Thursday, November 17, 2011

JavaFX: JavaFX 2.0 Is Here!

The big news at JavaOne 2011 was the release of JavaFX 2.0, an advanced Java UI platform for enterprise business applications—and the next step in the evolution of Java as a premier rich-client platform.

At the JavaOne technical keynote on Monday, October 4, Richard Bair, chief architect, client Java platform, at Oracle, detailed the general availability of JavaFX 2.0 for Windows (32-bit XP, 32- and 64-bit Windows Vista, and Windows 7). He also announced NetBeans 7.1 Beta (featuring full JavaFX 2.0 support); the JavaFX 2.0 developer preview for Mac OS X; and JavaFX Scene Builder early access.

Key features in JavaFX 2.0 include 100 percent Java APIs, the new FXML UI markup language, and full Swing integration. JavaFX 2.0 provides a Web component based on WebKit, which allows developers to seamlessly mix and match native Java capabilities and the dynamic capabilities of Web technologies.

At the Java strategy keynote on Tuesday, Oracle Vice President of Development Adam Messinger announced that Oracle is submitting a proposal to open source the JavaFX platform as a new project within the OpenJDK community. Oracle will be working with the JCP to propose JavaFX as an official standard part of the Java platform, Messinger said.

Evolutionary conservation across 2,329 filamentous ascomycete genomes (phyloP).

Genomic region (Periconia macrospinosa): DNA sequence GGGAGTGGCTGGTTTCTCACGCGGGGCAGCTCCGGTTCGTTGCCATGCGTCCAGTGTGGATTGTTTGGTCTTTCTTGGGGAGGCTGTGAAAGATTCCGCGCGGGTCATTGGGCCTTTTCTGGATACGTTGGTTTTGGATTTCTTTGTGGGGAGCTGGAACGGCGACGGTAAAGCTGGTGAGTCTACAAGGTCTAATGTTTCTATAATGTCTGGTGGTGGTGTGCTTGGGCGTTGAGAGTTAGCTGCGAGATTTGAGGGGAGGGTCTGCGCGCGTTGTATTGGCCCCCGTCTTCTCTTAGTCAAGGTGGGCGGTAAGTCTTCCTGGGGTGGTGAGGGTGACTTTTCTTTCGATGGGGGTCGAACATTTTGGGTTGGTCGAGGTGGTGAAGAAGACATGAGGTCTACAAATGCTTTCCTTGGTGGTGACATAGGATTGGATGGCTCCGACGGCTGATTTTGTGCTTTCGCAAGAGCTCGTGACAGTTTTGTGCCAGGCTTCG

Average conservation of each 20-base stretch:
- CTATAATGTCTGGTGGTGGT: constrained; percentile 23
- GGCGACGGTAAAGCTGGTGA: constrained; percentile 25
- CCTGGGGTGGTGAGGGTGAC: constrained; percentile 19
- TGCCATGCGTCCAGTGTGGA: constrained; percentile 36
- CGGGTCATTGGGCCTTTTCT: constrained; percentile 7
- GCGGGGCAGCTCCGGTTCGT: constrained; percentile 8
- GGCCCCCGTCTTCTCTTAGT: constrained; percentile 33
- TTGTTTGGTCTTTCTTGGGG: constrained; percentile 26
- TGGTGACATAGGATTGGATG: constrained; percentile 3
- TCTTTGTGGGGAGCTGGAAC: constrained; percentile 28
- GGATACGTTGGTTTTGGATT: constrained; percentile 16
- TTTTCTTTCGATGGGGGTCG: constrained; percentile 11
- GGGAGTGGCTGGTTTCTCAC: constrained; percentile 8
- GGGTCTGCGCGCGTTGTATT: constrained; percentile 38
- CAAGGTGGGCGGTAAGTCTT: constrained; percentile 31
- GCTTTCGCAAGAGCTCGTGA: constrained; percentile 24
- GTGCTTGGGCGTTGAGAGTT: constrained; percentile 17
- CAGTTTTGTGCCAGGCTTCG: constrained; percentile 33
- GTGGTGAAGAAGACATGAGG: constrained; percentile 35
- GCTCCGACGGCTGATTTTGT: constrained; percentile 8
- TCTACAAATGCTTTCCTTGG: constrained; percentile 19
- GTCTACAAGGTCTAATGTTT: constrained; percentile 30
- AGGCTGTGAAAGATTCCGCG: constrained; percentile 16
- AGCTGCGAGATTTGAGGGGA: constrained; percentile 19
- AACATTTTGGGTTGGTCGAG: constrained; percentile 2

Oracle intends to initially contribute the JavaFX UI controls and related libraries; other JavaFX components are planned to follow in multiple phases.

Nandini Ramani, vice president of development, Java client group, at Oracle, generated a lot of buzz at that same keynote with a demo of JavaFX 2.0 running on an Apple iPad 2.0, a Samsung Galaxy Tab 10.1 running Android 3.1, and an Acer Windows 7 tablet. “We want to hear from the community,”

Ramani said. “If this is something you want to see, we’re happy to make it a priority.” (Read more in the Nandini Ramani interview, “Shock the Senses,” on page 32.) Looking to the future, full Mac OS X support will coincide with the Java 7 for Mac release, which will be followed by support for additional platforms (Linux, Solaris, and so on). You can listen to Nicolas Lorain’s JavaOne 2011 session “Introduction to JavaFX 2.0” and other JavaFX sessions at parleys.com.